4. Trump is now governing from the center. This is the most radical theory: Trump, after a dismal seven months that left him as the most unpopular first-year president in modern history, has decided to change course. He’s looking to cut deals and govern in a bipartisan manner or at least act in a way that will get him good press and approval from Washington elites.
Trump is known as being thin-skinned, so he hates criticism, and even though he has used attacks on the media to his advantage, it seems that, deep down, it hurts him to be criticized. Look at the way he gushed about the media response to his “working with the opposition.”
And maybe he has finally looked at the numbers. There are “groupies” who will follow him anywhere, totally enamored with his rock-star status from TV. When you ask such people about things Trump is doing that attack their own best interests, these people come up with excuses for him. They’re not going anywhere.
Then, there are the “true conservatives,” such as Ann Coulter, who are very picky about what he does. Perhaps Trump has decided that there’s no way to really please people like that, so why try?
Of course, as the FiveThirtyEight story suggests, reaching across the aisle may just be a matter of choosing his battles. As the saying goes, “discretion is the better part of valor.” In other words, you’re not a hero if you lose. That is precisely what made Bill Clinton so popular with the public—and so hated by the right. He would take credit for things he couldn’t defeat, which made conservatives froth at the mouth.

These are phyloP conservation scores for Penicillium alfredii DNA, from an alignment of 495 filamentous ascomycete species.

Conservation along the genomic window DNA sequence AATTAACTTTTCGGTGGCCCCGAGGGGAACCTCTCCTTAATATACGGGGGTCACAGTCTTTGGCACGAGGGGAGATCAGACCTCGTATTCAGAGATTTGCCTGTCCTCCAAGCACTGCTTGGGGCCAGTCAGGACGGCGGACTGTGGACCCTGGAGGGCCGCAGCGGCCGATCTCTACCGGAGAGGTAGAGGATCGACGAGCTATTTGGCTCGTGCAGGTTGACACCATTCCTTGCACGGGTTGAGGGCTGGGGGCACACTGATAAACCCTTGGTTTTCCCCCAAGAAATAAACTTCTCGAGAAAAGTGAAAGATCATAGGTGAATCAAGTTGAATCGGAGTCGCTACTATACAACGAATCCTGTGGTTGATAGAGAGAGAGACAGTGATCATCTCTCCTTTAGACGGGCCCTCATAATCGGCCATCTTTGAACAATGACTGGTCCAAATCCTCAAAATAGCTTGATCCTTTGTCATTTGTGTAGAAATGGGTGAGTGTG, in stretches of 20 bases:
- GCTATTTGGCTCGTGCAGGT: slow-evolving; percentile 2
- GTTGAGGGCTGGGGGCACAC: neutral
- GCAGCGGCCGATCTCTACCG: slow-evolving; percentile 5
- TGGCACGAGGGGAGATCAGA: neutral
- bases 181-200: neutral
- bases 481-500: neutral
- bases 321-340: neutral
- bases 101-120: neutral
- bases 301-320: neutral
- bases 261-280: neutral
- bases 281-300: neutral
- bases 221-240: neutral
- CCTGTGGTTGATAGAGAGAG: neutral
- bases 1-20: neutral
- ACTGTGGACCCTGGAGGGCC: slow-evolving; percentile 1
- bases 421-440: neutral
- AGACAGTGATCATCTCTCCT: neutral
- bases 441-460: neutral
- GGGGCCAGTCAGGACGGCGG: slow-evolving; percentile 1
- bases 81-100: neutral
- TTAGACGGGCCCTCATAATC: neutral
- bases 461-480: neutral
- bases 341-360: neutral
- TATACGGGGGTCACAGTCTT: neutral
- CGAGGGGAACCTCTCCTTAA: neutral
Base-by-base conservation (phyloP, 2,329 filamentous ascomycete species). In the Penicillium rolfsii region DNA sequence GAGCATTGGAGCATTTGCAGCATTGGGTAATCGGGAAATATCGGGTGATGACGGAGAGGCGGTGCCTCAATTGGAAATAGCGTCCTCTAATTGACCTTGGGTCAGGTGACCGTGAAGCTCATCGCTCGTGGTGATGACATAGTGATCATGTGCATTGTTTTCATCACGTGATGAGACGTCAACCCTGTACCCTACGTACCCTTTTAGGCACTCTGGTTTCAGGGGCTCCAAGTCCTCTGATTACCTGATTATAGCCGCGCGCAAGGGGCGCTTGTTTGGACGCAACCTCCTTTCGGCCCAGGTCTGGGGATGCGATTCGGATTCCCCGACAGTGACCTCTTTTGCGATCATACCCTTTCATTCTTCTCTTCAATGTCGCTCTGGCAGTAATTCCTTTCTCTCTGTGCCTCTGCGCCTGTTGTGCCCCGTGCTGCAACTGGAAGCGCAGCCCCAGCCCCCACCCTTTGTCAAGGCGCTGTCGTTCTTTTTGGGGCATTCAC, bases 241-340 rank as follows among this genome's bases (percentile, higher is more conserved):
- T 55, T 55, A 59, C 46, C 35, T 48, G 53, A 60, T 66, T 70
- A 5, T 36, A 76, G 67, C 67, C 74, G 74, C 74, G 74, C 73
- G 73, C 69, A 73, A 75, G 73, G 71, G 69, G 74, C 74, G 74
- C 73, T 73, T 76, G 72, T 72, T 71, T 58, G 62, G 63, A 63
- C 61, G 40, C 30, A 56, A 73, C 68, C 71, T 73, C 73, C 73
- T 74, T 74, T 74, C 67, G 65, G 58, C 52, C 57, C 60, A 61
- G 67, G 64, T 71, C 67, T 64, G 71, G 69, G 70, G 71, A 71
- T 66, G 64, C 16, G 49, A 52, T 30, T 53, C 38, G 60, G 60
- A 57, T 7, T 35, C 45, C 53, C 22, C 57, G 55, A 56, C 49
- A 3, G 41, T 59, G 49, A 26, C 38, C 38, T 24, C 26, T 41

Those are the “fundamentals.” But then, there are also technical factors. This writer has studied the market theory and technical analysis. Because of that, he has bet on Trump’s favorability all year, on the betting site, PredictIt, winning almost every time. Regardless of how YOU feel about Trump, the general public will have mood swings. And those mood swings can be seen in charts.
Here is a chart of RealClearPolitics averages of Trumps recent polls. Note that they were in the mid-to-low 30s just a few weeks ago. Now, they’re right at 40. That’s high for Trump.
That’s impressive, but look at the chart on the same page.
As you can see, there’s a slight uptick in Trump’s favorability. But now, look at the same chart, with green “trend lines” that we’ve drawn.
Trump’s popularity has been “trading” within a “trading range.” When his approval hit the “resistance” line it would drop; when it hit the “support” line, he’d rise. But the trend was solidly downward, and smart traders bet on the trend.
As you can see from the green “trend lines,” Trump has solidly broken through “resistance,” and the trend may very well be upward now.
The thing about markets is that they gauge psychology, and psychology takes time to change. Thus a trend will stay in effect until there’s a change in mood.
The amazing thing is that it often foretells events. Why would Trump’s favorability rise at this point? Maybe it’s his reaching across the aisle. Maybe his UN speech will impress people. Maybe he’ll come up with a solution to the North Korean problem, or—dare we say—the Palestinian problem. After all, Hamas and the PLO seem to be working out their problems, which would then give Palestine a united front from which to negotiate any possible agreements with Israel. Who knows?
But if you’re a betting person. It looks like the market has given us a “buy” signal for Trump.
Filed in: Politics Tagged in: approval rating polls rcp trends trump